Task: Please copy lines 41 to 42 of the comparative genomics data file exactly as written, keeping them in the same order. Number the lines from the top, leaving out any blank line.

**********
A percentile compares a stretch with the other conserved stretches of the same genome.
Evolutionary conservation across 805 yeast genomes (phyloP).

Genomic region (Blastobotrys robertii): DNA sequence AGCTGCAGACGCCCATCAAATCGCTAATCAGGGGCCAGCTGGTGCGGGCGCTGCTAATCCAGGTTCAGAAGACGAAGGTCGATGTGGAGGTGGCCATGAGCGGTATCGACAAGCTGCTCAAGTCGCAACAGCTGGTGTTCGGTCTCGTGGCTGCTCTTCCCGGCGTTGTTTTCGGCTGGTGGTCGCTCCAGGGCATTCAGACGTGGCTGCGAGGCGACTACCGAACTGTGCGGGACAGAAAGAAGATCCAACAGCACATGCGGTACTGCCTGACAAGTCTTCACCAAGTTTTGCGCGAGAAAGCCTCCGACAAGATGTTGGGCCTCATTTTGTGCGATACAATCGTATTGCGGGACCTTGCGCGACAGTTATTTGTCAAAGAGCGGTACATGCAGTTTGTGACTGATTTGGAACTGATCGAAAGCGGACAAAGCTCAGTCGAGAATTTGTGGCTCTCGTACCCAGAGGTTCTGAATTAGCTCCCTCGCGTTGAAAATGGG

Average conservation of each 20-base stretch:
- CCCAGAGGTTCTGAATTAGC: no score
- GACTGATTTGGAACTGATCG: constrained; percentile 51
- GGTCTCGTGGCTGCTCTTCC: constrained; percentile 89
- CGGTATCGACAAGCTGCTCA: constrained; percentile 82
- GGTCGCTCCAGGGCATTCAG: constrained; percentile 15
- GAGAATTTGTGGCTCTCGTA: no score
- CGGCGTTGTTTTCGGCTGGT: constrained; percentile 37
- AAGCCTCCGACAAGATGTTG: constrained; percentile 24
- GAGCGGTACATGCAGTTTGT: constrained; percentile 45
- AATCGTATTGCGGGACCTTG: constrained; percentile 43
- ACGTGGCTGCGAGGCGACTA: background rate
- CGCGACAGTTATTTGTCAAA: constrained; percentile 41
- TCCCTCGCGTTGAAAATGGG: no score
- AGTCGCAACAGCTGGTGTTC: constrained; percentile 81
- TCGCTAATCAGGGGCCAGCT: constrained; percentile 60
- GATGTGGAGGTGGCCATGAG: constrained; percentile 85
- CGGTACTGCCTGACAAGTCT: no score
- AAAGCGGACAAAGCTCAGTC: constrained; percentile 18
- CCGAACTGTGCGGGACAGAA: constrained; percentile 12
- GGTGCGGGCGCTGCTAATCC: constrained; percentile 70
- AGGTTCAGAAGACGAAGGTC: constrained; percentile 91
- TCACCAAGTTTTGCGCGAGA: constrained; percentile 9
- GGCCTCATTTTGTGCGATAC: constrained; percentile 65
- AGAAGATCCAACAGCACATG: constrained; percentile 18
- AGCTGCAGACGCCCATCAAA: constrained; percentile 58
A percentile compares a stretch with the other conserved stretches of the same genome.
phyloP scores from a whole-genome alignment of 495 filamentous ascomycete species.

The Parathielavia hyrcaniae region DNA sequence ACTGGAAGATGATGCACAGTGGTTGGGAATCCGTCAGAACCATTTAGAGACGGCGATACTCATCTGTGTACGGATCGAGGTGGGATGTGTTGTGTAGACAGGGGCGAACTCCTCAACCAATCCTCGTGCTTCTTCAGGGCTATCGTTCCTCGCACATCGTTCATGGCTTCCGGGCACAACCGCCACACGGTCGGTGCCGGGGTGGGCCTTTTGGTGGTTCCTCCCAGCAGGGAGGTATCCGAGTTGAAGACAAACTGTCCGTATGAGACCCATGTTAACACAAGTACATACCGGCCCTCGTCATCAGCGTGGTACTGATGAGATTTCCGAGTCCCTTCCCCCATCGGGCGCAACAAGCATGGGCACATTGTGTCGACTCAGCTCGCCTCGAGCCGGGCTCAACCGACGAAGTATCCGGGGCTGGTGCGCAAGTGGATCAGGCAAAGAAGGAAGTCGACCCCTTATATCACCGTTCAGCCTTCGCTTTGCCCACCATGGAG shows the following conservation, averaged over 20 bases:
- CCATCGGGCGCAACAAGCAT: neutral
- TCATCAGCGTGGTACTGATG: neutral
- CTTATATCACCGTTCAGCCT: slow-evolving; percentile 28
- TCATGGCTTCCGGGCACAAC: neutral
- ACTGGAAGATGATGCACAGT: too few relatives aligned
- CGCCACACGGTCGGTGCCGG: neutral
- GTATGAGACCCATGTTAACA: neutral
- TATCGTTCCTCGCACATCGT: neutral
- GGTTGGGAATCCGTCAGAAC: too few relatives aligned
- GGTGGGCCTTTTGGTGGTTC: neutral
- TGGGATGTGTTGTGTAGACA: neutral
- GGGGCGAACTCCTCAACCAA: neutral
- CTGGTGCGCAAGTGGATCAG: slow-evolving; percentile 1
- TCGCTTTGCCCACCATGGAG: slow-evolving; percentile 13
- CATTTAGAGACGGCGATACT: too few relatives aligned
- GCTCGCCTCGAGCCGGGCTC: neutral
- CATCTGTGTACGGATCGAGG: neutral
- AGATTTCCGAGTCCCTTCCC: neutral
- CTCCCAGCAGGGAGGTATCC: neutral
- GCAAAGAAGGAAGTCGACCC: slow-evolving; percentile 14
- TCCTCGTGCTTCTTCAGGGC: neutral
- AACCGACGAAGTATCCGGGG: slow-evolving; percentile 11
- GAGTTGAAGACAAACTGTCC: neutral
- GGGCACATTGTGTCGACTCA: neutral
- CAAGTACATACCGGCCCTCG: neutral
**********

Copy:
- GGTTGGGAATCCGTCAGAAC: too few relatives aligned
- GGTGGGCCTTTTGGTGGTTC: neutral